- Is part of the learning process and is ipsative
- Focuses on how students learn as individuals
- Promotes commitment to learning intentions and assessment criteria
- Recognises progress from a pupil’s previous best and enables next steps to be planned
- Is supported by a range of evidence to ensure next steps are carefully planned on sound foundations
- Includes students in a way appropriate to their levels of understanding
- Promotes self-esteem and pupil motivation
- Informs summative assessment
School uses a variety of assessment tools to ensure that progress is evidenced in a way most appropriate to the individual pupil. The focus is on ipsative assessment which is an assessment based on a pupil’s previous learning rather than based on performance against external criteria and standards. Learners work towards an individual personal best rather than always being compared against other students. We use B Squared Connecting Steps, MAPP2 (Mapping and Assessing Pupil Progress), Routes for Learning, Evidence for Learning.
Learning is accredited through a variety of national awarding bodies for example OCR Entry Level Computer Science, OCR Entry Level Science, OCR Entry Level History, OCR Entry Level Art and Design, OCR Entry Level English and maths Functional Skills, City and Guilds in Media Production, Arts Award and Duke of Edinburgh Award.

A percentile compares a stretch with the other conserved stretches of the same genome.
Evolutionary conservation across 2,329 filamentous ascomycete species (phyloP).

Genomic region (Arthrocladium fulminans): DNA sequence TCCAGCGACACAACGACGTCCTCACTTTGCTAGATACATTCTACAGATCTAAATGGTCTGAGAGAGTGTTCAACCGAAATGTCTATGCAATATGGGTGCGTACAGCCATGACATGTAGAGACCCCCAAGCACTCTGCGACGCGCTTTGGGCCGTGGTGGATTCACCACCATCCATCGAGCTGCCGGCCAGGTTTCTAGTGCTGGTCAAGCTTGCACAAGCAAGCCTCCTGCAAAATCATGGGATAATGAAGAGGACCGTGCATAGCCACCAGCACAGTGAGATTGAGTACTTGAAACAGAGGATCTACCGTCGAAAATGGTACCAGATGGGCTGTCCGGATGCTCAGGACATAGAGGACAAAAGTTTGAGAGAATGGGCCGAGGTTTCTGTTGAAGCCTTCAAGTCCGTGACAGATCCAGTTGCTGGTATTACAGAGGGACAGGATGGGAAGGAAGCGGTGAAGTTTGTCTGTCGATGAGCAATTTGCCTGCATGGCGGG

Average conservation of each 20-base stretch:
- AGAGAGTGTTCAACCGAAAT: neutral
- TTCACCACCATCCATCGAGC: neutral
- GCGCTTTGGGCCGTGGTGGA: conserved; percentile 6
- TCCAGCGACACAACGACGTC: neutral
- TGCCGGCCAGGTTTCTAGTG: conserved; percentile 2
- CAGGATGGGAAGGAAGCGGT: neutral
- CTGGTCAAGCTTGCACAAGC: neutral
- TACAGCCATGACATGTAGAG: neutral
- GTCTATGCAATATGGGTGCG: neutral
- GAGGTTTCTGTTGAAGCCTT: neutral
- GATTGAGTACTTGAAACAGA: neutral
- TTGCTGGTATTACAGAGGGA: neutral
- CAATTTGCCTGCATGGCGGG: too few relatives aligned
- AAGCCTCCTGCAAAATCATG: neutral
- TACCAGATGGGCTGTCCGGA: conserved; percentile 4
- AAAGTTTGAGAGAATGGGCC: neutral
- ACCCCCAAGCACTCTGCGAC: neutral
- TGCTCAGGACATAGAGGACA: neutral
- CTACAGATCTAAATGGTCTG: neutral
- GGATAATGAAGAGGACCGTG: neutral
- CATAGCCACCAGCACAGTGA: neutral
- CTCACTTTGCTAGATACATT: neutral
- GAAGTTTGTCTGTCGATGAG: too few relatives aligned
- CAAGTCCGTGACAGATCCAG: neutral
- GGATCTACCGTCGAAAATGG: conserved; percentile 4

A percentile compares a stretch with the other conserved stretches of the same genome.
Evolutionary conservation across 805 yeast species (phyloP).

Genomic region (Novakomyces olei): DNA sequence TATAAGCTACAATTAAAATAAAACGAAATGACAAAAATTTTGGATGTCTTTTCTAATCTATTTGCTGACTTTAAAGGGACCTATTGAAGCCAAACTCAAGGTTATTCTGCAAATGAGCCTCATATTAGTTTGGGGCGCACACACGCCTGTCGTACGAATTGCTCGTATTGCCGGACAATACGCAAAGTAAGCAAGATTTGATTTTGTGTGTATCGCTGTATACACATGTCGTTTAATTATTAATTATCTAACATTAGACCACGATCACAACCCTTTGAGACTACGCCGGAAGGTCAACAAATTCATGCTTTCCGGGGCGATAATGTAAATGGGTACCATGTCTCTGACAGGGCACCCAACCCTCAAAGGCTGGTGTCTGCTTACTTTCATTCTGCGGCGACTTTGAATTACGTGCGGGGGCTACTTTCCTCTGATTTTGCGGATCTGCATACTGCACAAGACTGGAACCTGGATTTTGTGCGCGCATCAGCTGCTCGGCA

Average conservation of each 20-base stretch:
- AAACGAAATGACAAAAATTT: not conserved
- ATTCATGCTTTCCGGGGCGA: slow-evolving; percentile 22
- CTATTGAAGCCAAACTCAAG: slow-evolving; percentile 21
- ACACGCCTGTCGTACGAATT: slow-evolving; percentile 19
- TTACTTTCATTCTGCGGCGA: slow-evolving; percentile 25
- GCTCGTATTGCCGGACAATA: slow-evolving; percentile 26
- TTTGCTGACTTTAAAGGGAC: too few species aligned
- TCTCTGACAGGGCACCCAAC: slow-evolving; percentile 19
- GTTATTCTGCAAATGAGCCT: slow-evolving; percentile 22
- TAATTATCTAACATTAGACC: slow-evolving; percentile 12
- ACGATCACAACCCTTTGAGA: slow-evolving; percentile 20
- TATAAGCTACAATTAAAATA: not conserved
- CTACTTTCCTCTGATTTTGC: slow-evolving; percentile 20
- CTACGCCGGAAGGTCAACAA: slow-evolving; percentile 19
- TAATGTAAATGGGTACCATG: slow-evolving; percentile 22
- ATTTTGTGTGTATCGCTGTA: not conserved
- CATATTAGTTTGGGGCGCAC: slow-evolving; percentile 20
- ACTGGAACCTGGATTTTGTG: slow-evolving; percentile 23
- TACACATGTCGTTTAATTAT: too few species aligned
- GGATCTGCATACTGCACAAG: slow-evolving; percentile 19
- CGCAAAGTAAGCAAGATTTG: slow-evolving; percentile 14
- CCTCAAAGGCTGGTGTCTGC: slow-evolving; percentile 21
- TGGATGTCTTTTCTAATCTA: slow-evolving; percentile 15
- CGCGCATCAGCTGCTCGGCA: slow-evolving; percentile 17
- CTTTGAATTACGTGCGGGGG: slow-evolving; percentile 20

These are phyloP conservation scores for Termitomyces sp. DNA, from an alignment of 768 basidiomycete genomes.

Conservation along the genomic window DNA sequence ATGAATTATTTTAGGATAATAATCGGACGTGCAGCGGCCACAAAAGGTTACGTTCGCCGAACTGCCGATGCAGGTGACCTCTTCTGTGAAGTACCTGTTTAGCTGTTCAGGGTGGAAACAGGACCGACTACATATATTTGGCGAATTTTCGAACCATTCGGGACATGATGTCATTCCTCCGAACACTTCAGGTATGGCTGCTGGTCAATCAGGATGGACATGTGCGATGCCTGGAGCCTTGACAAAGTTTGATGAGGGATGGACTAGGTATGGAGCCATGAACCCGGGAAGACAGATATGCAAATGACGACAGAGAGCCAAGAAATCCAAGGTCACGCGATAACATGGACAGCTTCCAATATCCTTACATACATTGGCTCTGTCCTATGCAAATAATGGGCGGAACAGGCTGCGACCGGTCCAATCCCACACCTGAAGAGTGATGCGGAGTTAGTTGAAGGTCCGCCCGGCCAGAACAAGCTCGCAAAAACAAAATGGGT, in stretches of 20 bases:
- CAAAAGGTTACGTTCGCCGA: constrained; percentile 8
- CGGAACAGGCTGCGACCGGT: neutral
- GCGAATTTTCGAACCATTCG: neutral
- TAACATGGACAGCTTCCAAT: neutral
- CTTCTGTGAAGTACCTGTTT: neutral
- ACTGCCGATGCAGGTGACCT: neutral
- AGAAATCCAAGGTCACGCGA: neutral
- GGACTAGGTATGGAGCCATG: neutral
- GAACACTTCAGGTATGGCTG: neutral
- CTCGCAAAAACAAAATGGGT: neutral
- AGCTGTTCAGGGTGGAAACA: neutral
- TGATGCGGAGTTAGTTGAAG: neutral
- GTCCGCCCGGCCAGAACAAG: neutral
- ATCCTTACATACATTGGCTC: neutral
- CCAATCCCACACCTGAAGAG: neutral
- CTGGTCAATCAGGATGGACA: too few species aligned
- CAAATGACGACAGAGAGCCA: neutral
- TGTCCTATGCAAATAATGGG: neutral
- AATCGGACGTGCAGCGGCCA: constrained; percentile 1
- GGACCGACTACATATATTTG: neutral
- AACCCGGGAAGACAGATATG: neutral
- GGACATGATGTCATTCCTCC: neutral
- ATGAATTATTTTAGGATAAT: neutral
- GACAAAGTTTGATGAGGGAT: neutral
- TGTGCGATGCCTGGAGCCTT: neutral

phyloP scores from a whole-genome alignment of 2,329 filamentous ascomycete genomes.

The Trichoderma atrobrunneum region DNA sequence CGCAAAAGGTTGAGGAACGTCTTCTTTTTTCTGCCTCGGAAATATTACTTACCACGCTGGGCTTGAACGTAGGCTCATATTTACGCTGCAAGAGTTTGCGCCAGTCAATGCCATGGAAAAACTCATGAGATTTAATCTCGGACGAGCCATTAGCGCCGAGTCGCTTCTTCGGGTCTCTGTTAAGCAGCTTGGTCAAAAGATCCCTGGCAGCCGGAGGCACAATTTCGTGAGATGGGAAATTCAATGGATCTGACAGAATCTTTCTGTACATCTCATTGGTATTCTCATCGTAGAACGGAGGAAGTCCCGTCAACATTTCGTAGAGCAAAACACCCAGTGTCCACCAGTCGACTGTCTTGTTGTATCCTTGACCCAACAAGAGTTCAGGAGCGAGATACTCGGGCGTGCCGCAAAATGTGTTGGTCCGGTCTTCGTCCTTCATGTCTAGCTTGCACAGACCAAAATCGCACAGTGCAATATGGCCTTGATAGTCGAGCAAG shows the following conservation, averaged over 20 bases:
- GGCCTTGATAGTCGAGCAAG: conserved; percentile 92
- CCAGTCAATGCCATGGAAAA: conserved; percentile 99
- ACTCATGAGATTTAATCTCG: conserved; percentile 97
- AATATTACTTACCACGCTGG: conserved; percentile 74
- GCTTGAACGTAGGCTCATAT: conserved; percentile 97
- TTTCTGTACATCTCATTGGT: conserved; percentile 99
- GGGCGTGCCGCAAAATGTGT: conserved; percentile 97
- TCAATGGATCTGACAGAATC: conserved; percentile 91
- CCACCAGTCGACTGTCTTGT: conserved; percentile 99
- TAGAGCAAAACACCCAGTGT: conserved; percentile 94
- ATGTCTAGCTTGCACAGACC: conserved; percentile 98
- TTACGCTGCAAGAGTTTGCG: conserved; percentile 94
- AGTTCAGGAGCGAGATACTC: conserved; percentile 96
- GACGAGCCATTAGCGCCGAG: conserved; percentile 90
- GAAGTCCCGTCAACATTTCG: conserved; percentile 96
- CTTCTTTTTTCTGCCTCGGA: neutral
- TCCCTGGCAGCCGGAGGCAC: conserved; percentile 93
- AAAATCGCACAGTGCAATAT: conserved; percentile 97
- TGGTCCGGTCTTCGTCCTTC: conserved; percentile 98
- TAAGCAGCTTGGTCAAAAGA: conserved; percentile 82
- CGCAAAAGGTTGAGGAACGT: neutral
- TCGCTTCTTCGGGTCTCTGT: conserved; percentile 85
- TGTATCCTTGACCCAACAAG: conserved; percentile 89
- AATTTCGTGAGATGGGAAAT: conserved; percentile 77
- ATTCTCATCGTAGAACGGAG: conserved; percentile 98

Evidence for Learning is used as a way to gather evidence to support the accurate assessment of what students have achieved, using photographs and film and linked closely to individual learning intentions.
Students are informally assessed throughout their teaching to ensure that they are making progress. Teachers are reflective practitioners and assess how students are responding to their teaching and curriculum diet. Teachers formally assess the students termly using B Squared Connecting Steps, MAPP and other bespoke assessments from the school assessment toolkit to ensure that progress can be seen and evidenced.
The termly pupil progress meetings identify those children making expected progress and those that are not. Those that are not making progress are investigated to establish what the reason may be. It may be attendance issues, illness or that the learning intention is providing too much challenge for the child. Equally so those children that are fulfilling learning intentions constantly may not be offered sufficient challenge and this will then be addressed to ensure that they are. Targeted interventions are then used to support students in making expected or better than expected progress, these are monitored and regularly evaluated.
Moderation takes place internally across each key stage or curriculum teams and in addition with external fellow professionals using similar assessment tools. Teachers discuss students within their progress meetings and consider progress regularly and feedback to the Subject co-ordinator, head of department and SLT.
Formal analysis of all assessment outcomes takes place termly and discussion and consideration ensures that students are given challenging learning intentions and are given the opportunity to make progress.